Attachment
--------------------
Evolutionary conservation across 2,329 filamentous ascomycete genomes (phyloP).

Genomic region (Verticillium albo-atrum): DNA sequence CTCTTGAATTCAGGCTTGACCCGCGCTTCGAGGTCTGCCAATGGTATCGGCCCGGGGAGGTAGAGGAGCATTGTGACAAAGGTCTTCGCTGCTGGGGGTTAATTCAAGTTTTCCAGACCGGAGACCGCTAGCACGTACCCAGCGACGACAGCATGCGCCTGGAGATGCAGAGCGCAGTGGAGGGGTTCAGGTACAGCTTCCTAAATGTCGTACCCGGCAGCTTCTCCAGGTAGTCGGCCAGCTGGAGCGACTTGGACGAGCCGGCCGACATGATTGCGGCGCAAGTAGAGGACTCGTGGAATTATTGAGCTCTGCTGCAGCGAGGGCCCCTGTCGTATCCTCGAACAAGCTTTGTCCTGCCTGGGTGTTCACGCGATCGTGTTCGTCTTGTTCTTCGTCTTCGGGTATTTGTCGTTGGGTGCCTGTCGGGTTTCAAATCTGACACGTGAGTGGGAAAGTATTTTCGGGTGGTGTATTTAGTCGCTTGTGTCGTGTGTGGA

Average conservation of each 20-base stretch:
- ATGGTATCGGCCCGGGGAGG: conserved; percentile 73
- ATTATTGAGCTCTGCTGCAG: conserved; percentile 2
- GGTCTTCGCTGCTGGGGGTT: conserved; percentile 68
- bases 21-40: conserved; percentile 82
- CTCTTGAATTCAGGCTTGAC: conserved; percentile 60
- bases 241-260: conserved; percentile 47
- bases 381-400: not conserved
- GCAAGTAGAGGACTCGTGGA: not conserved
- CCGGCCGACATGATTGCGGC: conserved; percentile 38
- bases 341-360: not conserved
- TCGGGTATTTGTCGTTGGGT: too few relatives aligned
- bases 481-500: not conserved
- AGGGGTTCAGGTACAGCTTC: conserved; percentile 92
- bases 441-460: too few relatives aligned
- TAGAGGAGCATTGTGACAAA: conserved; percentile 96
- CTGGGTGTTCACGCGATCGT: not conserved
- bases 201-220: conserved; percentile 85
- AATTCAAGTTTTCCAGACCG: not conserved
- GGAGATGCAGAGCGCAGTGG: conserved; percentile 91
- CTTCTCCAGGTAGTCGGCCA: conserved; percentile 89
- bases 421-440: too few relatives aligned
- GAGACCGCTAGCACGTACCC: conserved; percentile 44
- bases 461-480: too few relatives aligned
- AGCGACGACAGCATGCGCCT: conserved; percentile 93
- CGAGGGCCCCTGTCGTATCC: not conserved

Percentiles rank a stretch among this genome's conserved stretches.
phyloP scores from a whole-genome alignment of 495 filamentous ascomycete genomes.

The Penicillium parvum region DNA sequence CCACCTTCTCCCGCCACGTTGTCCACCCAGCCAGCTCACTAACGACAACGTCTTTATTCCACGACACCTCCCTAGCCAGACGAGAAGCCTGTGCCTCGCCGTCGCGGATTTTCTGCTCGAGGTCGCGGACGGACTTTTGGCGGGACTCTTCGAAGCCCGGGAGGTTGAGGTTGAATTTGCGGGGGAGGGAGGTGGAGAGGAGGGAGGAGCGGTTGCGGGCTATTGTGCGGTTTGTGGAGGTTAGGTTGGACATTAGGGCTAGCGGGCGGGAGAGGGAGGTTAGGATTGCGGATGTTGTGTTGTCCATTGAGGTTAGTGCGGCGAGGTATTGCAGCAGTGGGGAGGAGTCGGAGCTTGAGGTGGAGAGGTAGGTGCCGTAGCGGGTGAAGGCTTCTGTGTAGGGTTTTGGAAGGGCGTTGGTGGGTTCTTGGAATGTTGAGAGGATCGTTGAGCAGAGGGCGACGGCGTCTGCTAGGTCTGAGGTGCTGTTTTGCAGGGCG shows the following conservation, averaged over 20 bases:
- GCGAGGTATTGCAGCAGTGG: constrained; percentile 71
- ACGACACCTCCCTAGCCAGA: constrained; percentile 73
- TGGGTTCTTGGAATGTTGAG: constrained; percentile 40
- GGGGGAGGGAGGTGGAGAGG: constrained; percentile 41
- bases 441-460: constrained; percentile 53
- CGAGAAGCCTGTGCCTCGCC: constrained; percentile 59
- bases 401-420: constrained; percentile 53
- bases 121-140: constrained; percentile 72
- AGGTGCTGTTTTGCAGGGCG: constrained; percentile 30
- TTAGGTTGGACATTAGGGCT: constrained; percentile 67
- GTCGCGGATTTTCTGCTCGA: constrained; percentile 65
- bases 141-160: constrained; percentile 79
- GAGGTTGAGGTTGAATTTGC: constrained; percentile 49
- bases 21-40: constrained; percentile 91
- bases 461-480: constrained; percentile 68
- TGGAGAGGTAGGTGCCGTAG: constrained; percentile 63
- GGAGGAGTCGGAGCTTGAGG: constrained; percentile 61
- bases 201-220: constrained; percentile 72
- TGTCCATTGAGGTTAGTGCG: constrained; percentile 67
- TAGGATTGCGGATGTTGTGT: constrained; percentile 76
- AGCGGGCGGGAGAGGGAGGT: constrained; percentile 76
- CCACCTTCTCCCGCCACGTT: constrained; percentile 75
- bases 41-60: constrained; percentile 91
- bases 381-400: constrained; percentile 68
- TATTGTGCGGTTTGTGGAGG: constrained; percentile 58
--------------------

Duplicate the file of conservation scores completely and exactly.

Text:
Evolutionary conservation across 2,329 filamentous ascomycete genomes (phyloP).

Genomic region (Verticillium albo-atrum): DNA sequence CTCTTGAATTCAGGCTTGACCCGCGCTTCGAGGTCTGCCAATGGTATCGGCCCGGGGAGGTAGAGGAGCATTGTGACAAAGGTCTTCGCTGCTGGGGGTTAATTCAAGTTTTCCAGACCGGAGACCGCTAGCACGTACCCAGCGACGACAGCATGCGCCTGGAGATGCAGAGCGCAGTGGAGGGGTTCAGGTACAGCTTCCTAAATGTCGTACCCGGCAGCTTCTCCAGGTAGTCGGCCAGCTGGAGCGACTTGGACGAGCCGGCCGACATGATTGCGGCGCAAGTAGAGGACTCGTGGAATTATTGAGCTCTGCTGCAGCGAGGGCCCCTGTCGTATCCTCGAACAAGCTTTGTCCTGCCTGGGTGTTCACGCGATCGTGTTCGTCTTGTTCTTCGTCTTCGGGTATTTGTCGTTGGGTGCCTGTCGGGTTTCAAATCTGACACGTGAGTGGGAAAGTATTTTCGGGTGGTGTATTTAGTCGCTTGTGTCGTGTGTGGA

Average conservation of each 20-base stretch:
- ATGGTATCGGCCCGGGGAGG: conserved; percentile 73
- ATTATTGAGCTCTGCTGCAG: conserved; percentile 2
- GGTCTTCGCTGCTGGGGGTT: conserved; percentile 68
- bases 21-40: conserved; percentile 82
- CTCTTGAATTCAGGCTTGAC: conserved; percentile 60
- bases 241-260: conserved; percentile 47
- bases 381-400: not conserved
- GCAAGTAGAGGACTCGTGGA: not conserved
- CCGGCCGACATGATTGCGGC: conserved; percentile 38
- bases 341-360: not conserved
- TCGGGTATTTGTCGTTGGGT: too few relatives aligned
- bases 481-500: not conserved
- AGGGGTTCAGGTACAGCTTC: conserved; percentile 92
- bases 441-460: too few relatives aligned
- TAGAGGAGCATTGTGACAAA: conserved; percentile 96
- CTGGGTGTTCACGCGATCGT: not conserved
- bases 201-220: conserved; percentile 85
- AATTCAAGTTTTCCAGACCG: not conserved
- GGAGATGCAGAGCGCAGTGG: conserved; percentile 91
- CTTCTCCAGGTAGTCGGCCA: conserved; percentile 89
- bases 421-440: too few relatives aligned
- GAGACCGCTAGCACGTACCC: conserved; percentile 44
- bases 461-480: too few relatives aligned
- AGCGACGACAGCATGCGCCT: conserved; percentile 93
- CGAGGGCCCCTGTCGTATCC: not conserved

Percentiles rank a stretch among this genome's conserved stretches.
phyloP scores from a whole-genome alignment of 495 filamentous ascomycete genomes.

The Penicillium parvum region DNA sequence CCACCTTCTCCCGCCACGTTGTCCACCCAGCCAGCTCACTAACGACAACGTCTTTATTCCACGACACCTCCCTAGCCAGACGAGAAGCCTGTGCCTCGCCGTCGCGGATTTTCTGCTCGAGGTCGCGGACGGACTTTTGGCGGGACTCTTCGAAGCCCGGGAGGTTGAGGTTGAATTTGCGGGGGAGGGAGGTGGAGAGGAGGGAGGAGCGGTTGCGGGCTATTGTGCGGTTTGTGGAGGTTAGGTTGGACATTAGGGCTAGCGGGCGGGAGAGGGAGGTTAGGATTGCGGATGTTGTGTTGTCCATTGAGGTTAGTGCGGCGAGGTATTGCAGCAGTGGGGAGGAGTCGGAGCTTGAGGTGGAGAGGTAGGTGCCGTAGCGGGTGAAGGCTTCTGTGTAGGGTTTTGGAAGGGCGTTGGTGGGTTCTTGGAATGTTGAGAGGATCGTTGAGCAGAGGGCGACGGCGTCTGCTAGGTCTGAGGTGCTGTTTTGCAGGGCG shows the following conservation, averaged over 20 bases:
- GCGAGGTATTGCAGCAGTGG: constrained; percentile 71
- ACGACACCTCCCTAGCCAGA: constrained; percentile 73
- TGGGTTCTTGGAATGTTGAG: constrained; percentile 40
- GGGGGAGGGAGGTGGAGAGG: constrained; percentile 41
- bases 441-460: constrained; percentile 53
- CGAGAAGCCTGTGCCTCGCC: constrained; percentile 59
- bases 401-420: constrained; percentile 53
- bases 121-140: constrained; percentile 72
- AGGTGCTGTTTTGCAGGGCG: constrained; percentile 30
- TTAGGTTGGACATTAGGGCT: constrained; percentile 67
- GTCGCGGATTTTCTGCTCGA: constrained; percentile 65
- bases 141-160: constrained; percentile 79
- GAGGTTGAGGTTGAATTTGC: constrained; percentile 49
- bases 21-40: constrained; percentile 91
- bases 461-480: constrained; percentile 68
- TGGAGAGGTAGGTGCCGTAG: constrained; percentile 63
- GGAGGAGTCGGAGCTTGAGG: constrained; percentile 61
- bases 201-220: constrained; percentile 72
- TGTCCATTGAGGTTAGTGCG: constrained; percentile 67
- TAGGATTGCGGATGTTGTGT: constrained; percentile 76
- AGCGGGCGGGAGAGGGAGGT: constrained; percentile 76
- CCACCTTCTCCCGCCACGTT: constrained; percentile 75
- bases 41-60: constrained; percentile 91
- bases 381-400: constrained; percentile 68
- TATTGTGCGGTTTGTGGAGG: constrained; percentile 58